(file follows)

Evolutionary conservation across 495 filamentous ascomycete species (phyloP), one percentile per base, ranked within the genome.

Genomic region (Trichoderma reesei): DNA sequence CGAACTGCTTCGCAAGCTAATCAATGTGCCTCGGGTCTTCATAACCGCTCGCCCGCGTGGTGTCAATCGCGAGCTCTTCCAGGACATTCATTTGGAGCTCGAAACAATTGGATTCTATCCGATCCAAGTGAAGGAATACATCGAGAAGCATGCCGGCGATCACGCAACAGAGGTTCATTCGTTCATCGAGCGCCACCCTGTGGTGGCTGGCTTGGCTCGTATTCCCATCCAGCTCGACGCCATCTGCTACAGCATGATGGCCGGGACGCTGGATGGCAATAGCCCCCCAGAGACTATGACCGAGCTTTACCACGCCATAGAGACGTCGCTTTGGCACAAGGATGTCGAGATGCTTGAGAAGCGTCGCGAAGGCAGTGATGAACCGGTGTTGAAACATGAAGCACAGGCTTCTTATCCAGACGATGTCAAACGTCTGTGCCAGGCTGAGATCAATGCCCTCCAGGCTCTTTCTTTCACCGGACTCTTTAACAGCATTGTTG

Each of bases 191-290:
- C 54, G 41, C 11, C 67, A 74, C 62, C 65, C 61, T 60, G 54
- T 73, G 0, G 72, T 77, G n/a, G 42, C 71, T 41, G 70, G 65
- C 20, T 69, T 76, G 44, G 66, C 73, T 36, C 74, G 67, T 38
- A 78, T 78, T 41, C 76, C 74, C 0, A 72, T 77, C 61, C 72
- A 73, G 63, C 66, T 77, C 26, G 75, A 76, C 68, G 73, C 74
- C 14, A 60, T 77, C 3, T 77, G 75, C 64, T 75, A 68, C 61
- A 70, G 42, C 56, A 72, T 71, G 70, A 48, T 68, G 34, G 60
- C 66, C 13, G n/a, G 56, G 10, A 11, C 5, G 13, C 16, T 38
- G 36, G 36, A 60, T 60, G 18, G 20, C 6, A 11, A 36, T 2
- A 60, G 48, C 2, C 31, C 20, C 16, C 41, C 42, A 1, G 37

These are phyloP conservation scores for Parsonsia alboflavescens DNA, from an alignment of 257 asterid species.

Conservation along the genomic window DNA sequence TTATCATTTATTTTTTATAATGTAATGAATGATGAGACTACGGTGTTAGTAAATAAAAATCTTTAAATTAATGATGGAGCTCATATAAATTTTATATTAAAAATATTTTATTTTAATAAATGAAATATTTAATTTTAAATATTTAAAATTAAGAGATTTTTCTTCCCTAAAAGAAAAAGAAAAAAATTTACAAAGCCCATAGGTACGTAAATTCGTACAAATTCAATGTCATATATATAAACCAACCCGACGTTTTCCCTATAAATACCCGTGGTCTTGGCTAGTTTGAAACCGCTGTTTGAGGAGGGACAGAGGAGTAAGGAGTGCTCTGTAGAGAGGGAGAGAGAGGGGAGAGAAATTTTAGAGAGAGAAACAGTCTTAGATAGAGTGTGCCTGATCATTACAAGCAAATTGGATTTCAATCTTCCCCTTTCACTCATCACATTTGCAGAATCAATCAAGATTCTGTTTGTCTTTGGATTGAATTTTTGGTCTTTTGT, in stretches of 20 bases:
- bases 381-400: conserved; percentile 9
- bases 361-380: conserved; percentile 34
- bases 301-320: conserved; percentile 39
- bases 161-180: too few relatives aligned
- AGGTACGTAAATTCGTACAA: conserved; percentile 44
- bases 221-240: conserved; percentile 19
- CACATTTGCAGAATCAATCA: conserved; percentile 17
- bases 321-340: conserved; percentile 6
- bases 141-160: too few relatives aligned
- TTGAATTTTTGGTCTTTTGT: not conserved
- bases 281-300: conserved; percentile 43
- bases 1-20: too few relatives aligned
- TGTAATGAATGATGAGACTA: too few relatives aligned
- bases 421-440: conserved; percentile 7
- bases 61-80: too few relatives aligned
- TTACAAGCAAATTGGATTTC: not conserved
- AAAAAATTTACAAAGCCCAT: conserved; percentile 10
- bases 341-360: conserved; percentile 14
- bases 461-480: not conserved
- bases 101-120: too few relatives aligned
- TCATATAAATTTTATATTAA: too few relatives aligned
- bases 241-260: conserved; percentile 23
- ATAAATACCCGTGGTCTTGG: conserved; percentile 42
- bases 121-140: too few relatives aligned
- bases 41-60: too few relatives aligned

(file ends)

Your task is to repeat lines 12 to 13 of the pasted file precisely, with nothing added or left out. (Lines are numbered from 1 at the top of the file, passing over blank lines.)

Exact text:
- G 36, G 36, A 60, T 60, G 18, G 20, C 6, A 11, A 36, T 2
- A 60, G 48, C 2, C 31, C 20, C 16, C 41, C 42, A 1, G 37